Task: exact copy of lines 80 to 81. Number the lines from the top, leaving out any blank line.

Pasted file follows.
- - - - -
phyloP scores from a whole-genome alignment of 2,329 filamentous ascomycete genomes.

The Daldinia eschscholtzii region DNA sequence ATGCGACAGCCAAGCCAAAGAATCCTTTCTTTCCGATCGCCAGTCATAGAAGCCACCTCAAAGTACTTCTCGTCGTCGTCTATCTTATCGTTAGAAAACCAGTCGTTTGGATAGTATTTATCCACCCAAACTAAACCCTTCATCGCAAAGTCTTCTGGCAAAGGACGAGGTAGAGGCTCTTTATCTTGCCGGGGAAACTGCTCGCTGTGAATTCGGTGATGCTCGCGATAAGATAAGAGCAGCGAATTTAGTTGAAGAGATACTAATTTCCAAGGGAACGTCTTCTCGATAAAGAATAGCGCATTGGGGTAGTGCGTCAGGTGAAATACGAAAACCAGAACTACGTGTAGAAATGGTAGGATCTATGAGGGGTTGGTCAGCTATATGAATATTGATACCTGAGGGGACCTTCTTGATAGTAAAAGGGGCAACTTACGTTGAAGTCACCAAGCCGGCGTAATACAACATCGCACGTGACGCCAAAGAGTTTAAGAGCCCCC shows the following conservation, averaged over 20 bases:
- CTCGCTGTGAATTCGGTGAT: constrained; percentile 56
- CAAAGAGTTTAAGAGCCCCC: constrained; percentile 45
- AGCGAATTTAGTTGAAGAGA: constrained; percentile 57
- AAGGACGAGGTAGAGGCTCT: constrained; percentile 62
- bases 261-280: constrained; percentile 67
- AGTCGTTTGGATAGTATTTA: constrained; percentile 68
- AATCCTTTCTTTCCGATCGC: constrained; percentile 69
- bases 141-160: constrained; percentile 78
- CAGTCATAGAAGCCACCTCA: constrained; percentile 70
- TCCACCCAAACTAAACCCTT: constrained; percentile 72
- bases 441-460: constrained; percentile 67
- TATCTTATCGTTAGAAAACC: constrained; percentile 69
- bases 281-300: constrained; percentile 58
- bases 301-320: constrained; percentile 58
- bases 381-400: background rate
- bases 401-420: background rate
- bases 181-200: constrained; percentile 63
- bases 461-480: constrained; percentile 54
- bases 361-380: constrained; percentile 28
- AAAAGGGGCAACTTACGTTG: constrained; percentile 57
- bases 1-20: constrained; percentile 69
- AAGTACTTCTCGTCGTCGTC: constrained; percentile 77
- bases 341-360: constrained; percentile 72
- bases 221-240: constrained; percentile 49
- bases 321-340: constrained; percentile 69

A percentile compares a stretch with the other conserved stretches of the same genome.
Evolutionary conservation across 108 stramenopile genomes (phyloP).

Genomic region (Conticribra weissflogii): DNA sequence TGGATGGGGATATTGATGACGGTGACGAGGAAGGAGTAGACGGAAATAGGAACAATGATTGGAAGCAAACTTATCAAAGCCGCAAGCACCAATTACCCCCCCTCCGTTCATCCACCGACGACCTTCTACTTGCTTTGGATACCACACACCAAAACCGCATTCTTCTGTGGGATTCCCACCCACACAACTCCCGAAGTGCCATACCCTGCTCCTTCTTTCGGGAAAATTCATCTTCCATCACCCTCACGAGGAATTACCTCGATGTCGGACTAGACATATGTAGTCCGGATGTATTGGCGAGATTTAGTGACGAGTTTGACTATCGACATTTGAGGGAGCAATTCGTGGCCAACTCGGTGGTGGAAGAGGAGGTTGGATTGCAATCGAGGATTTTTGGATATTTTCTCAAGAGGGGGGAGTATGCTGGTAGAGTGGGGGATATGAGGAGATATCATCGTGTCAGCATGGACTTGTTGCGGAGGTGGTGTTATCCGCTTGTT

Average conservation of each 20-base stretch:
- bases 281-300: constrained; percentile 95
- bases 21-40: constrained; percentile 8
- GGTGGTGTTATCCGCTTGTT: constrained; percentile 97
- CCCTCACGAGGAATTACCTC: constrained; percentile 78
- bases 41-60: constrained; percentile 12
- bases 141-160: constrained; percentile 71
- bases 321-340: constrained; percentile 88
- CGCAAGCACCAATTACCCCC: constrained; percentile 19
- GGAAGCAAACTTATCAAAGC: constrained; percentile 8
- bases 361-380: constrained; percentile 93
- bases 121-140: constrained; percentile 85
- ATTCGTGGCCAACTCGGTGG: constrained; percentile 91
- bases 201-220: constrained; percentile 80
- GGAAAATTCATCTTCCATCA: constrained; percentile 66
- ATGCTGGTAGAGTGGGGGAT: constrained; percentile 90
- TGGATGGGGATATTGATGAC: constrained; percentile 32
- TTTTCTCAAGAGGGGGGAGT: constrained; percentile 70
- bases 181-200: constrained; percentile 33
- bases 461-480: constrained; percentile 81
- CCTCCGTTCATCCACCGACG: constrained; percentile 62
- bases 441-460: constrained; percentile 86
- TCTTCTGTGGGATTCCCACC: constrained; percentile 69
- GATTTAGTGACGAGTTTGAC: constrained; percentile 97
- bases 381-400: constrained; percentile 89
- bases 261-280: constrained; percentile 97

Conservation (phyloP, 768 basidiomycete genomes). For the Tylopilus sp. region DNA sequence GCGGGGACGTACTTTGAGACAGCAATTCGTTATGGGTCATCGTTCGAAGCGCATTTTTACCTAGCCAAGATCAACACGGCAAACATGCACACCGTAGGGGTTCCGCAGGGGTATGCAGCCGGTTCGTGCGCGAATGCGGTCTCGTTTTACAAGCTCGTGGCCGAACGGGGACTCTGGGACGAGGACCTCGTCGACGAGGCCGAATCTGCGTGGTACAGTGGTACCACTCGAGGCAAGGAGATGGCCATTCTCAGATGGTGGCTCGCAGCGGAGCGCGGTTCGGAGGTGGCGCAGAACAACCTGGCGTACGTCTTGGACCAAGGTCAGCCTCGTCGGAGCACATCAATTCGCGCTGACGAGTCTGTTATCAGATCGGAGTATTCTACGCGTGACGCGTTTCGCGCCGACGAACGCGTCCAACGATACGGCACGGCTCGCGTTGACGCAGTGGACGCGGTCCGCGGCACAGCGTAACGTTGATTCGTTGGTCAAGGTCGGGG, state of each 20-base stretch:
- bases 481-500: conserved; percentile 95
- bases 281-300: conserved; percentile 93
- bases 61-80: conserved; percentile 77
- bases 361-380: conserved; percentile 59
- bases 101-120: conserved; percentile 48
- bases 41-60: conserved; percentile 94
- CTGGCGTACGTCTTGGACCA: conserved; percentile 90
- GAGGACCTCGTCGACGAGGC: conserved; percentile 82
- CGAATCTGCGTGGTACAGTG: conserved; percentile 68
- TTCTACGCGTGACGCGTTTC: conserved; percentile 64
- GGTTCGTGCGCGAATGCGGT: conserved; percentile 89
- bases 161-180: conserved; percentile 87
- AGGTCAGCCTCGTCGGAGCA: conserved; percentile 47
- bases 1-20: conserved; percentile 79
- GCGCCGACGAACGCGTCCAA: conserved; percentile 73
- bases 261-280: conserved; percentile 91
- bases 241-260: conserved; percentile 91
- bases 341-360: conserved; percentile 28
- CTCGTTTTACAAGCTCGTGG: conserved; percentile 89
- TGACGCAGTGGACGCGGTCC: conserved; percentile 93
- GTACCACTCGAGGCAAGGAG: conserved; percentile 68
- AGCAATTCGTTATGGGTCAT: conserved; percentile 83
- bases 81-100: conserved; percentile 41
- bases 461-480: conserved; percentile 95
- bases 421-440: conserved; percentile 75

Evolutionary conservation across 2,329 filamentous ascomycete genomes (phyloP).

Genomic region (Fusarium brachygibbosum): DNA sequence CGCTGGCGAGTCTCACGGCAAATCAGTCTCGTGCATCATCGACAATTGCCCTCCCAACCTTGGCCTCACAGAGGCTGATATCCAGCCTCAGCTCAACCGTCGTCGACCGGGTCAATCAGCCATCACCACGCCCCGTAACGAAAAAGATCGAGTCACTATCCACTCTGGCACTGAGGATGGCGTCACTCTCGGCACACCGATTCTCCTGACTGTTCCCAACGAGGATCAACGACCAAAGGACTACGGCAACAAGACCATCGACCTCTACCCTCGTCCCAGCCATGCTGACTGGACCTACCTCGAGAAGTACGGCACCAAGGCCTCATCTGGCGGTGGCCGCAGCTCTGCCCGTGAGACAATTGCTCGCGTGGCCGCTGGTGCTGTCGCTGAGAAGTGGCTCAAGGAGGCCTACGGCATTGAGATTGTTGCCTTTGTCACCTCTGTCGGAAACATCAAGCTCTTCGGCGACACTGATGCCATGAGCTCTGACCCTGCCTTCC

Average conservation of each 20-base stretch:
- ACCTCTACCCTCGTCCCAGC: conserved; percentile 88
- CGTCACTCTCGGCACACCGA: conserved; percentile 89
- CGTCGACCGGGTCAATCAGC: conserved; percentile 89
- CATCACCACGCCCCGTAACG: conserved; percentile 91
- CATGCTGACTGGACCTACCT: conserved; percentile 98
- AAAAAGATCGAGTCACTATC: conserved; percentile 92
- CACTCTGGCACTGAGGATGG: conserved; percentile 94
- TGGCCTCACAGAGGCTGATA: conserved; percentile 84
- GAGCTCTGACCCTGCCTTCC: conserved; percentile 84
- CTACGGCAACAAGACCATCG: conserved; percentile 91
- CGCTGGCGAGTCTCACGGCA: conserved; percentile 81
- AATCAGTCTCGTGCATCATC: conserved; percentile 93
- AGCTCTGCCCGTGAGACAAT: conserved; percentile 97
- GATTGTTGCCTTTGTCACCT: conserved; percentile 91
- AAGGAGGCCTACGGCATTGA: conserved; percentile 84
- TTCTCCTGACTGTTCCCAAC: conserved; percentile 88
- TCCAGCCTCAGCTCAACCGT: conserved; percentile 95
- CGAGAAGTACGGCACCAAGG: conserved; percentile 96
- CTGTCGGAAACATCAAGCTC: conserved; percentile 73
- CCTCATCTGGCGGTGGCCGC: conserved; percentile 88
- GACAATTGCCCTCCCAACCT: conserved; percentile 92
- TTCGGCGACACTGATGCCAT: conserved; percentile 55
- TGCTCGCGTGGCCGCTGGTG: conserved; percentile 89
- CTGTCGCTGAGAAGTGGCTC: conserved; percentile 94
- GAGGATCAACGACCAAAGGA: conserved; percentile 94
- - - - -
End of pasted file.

- bases 81-100: conserved; percentile 41
- bases 461-480: conserved; percentile 95